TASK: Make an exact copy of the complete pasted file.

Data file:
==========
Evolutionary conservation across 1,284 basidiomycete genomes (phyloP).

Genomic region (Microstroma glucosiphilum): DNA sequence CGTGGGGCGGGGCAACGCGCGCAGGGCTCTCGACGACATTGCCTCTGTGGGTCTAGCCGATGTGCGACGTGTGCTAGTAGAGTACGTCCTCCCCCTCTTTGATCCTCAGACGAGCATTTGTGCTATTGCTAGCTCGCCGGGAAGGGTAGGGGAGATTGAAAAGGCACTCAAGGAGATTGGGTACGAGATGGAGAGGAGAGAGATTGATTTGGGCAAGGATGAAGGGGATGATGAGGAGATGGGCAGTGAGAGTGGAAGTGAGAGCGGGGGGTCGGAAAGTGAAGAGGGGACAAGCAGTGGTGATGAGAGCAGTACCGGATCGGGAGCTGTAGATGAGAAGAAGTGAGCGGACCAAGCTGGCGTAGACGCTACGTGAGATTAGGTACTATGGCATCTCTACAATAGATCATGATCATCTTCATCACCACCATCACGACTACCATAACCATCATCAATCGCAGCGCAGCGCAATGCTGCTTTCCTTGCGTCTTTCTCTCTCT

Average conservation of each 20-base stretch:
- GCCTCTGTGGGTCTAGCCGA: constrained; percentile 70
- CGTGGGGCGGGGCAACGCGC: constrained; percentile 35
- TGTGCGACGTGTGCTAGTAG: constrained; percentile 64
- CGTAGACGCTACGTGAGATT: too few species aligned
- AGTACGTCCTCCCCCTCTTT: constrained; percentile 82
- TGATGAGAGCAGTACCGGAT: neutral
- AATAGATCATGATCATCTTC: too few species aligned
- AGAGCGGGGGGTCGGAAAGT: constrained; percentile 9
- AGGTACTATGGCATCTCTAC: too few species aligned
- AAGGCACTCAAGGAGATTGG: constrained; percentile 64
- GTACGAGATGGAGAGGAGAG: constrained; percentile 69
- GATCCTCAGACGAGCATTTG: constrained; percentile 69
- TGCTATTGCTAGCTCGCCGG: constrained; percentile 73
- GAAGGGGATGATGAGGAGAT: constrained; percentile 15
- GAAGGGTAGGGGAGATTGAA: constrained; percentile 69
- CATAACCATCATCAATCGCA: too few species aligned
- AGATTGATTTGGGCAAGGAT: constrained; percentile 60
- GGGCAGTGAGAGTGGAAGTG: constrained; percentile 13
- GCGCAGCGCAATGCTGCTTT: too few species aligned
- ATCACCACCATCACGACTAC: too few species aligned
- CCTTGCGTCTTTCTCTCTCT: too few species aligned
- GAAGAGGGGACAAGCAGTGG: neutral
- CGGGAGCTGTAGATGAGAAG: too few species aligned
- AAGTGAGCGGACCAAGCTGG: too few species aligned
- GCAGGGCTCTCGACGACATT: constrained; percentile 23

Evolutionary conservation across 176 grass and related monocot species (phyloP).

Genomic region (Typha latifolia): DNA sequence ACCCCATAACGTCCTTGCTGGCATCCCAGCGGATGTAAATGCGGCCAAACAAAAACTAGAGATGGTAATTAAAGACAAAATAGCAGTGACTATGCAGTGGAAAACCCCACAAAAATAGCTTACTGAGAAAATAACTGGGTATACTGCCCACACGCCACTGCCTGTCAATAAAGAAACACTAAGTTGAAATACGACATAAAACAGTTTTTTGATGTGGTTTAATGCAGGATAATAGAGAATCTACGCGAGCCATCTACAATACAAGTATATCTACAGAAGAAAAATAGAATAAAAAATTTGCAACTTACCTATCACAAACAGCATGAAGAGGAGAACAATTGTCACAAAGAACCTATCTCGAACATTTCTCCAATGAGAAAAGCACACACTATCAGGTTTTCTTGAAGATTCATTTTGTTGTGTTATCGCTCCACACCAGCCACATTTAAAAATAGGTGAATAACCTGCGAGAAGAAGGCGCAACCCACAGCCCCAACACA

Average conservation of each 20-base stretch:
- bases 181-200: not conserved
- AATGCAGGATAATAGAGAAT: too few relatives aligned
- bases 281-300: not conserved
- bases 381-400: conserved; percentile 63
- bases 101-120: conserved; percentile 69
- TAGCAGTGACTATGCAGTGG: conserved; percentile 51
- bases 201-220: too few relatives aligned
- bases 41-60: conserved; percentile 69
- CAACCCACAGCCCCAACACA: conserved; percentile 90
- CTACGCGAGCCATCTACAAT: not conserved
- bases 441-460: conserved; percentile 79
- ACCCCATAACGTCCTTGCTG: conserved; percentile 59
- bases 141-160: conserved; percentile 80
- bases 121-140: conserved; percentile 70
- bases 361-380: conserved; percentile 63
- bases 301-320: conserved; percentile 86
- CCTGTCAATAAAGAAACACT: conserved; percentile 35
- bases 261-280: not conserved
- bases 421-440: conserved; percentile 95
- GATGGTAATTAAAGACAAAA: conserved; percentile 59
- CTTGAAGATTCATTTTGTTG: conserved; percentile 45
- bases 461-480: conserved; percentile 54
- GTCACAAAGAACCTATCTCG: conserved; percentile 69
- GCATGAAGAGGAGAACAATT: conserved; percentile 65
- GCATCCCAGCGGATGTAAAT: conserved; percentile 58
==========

Evolutionary conservation across 1,284 basidiomycete genomes (phyloP).

Genomic region (Microstroma glucosiphilum): DNA sequence CGTGGGGCGGGGCAACGCGCGCAGGGCTCTCGACGACATTGCCTCTGTGGGTCTAGCCGATGTGCGACGTGTGCTAGTAGAGTACGTCCTCCCCCTCTTTGATCCTCAGACGAGCATTTGTGCTATTGCTAGCTCGCCGGGAAGGGTAGGGGAGATTGAAAAGGCACTCAAGGAGATTGGGTACGAGATGGAGAGGAGAGAGATTGATTTGGGCAAGGATGAAGGGGATGATGAGGAGATGGGCAGTGAGAGTGGAAGTGAGAGCGGGGGGTCGGAAAGTGAAGAGGGGACAAGCAGTGGTGATGAGAGCAGTACCGGATCGGGAGCTGTAGATGAGAAGAAGTGAGCGGACCAAGCTGGCGTAGACGCTACGTGAGATTAGGTACTATGGCATCTCTACAATAGATCATGATCATCTTCATCACCACCATCACGACTACCATAACCATCATCAATCGCAGCGCAGCGCAATGCTGCTTTCCTTGCGTCTTTCTCTCTCT

Average conservation of each 20-base stretch:
- GCCTCTGTGGGTCTAGCCGA: constrained; percentile 70
- CGTGGGGCGGGGCAACGCGC: constrained; percentile 35
- TGTGCGACGTGTGCTAGTAG: constrained; percentile 64
- CGTAGACGCTACGTGAGATT: too few species aligned
- AGTACGTCCTCCCCCTCTTT: constrained; percentile 82
- TGATGAGAGCAGTACCGGAT: neutral
- AATAGATCATGATCATCTTC: too few species aligned
- AGAGCGGGGGGTCGGAAAGT: constrained; percentile 9
- AGGTACTATGGCATCTCTAC: too few species aligned
- AAGGCACTCAAGGAGATTGG: constrained; percentile 64
- GTACGAGATGGAGAGGAGAG: constrained; percentile 69
- GATCCTCAGACGAGCATTTG: constrained; percentile 69
- TGCTATTGCTAGCTCGCCGG: constrained; percentile 73
- GAAGGGGATGATGAGGAGAT: constrained; percentile 15
- GAAGGGTAGGGGAGATTGAA: constrained; percentile 69
- CATAACCATCATCAATCGCA: too few species aligned
- AGATTGATTTGGGCAAGGAT: constrained; percentile 60
- GGGCAGTGAGAGTGGAAGTG: constrained; percentile 13
- GCGCAGCGCAATGCTGCTTT: too few species aligned
- ATCACCACCATCACGACTAC: too few species aligned
- CCTTGCGTCTTTCTCTCTCT: too few species aligned
- GAAGAGGGGACAAGCAGTGG: neutral
- CGGGAGCTGTAGATGAGAAG: too few species aligned
- AAGTGAGCGGACCAAGCTGG: too few species aligned
- GCAGGGCTCTCGACGACATT: constrained; percentile 23

Evolutionary conservation across 176 grass and related monocot species (phyloP).

Genomic region (Typha latifolia): DNA sequence ACCCCATAACGTCCTTGCTGGCATCCCAGCGGATGTAAATGCGGCCAAACAAAAACTAGAGATGGTAATTAAAGACAAAATAGCAGTGACTATGCAGTGGAAAACCCCACAAAAATAGCTTACTGAGAAAATAACTGGGTATACTGCCCACACGCCACTGCCTGTCAATAAAGAAACACTAAGTTGAAATACGACATAAAACAGTTTTTTGATGTGGTTTAATGCAGGATAATAGAGAATCTACGCGAGCCATCTACAATACAAGTATATCTACAGAAGAAAAATAGAATAAAAAATTTGCAACTTACCTATCACAAACAGCATGAAGAGGAGAACAATTGTCACAAAGAACCTATCTCGAACATTTCTCCAATGAGAAAAGCACACACTATCAGGTTTTCTTGAAGATTCATTTTGTTGTGTTATCGCTCCACACCAGCCACATTTAAAAATAGGTGAATAACCTGCGAGAAGAAGGCGCAACCCACAGCCCCAACACA

Average conservation of each 20-base stretch:
- bases 181-200: not conserved
- AATGCAGGATAATAGAGAAT: too few relatives aligned
- bases 281-300: not conserved
- bases 381-400: conserved; percentile 63
- bases 101-120: conserved; percentile 69
- TAGCAGTGACTATGCAGTGG: conserved; percentile 51
- bases 201-220: too few relatives aligned
- bases 41-60: conserved; percentile 69
- CAACCCACAGCCCCAACACA: conserved; percentile 90
- CTACGCGAGCCATCTACAAT: not conserved
- bases 441-460: conserved; percentile 79
- ACCCCATAACGTCCTTGCTG: conserved; percentile 59
- bases 141-160: conserved; percentile 80
- bases 121-140: conserved; percentile 70
- bases 361-380: conserved; percentile 63
- bases 301-320: conserved; percentile 86
- CCTGTCAATAAAGAAACACT: conserved; percentile 35
- bases 261-280: not conserved
- bases 421-440: conserved; percentile 95
- GATGGTAATTAAAGACAAAA: conserved; percentile 59
- CTTGAAGATTCATTTTGTTG: conserved; percentile 45
- bases 461-480: conserved; percentile 54
- GTCACAAAGAACCTATCTCG: conserved; percentile 69
- GCATGAAGAGGAGAACAATT: conserved; percentile 65
- GCATCCCAGCGGATGTAAAT: conserved; percentile 58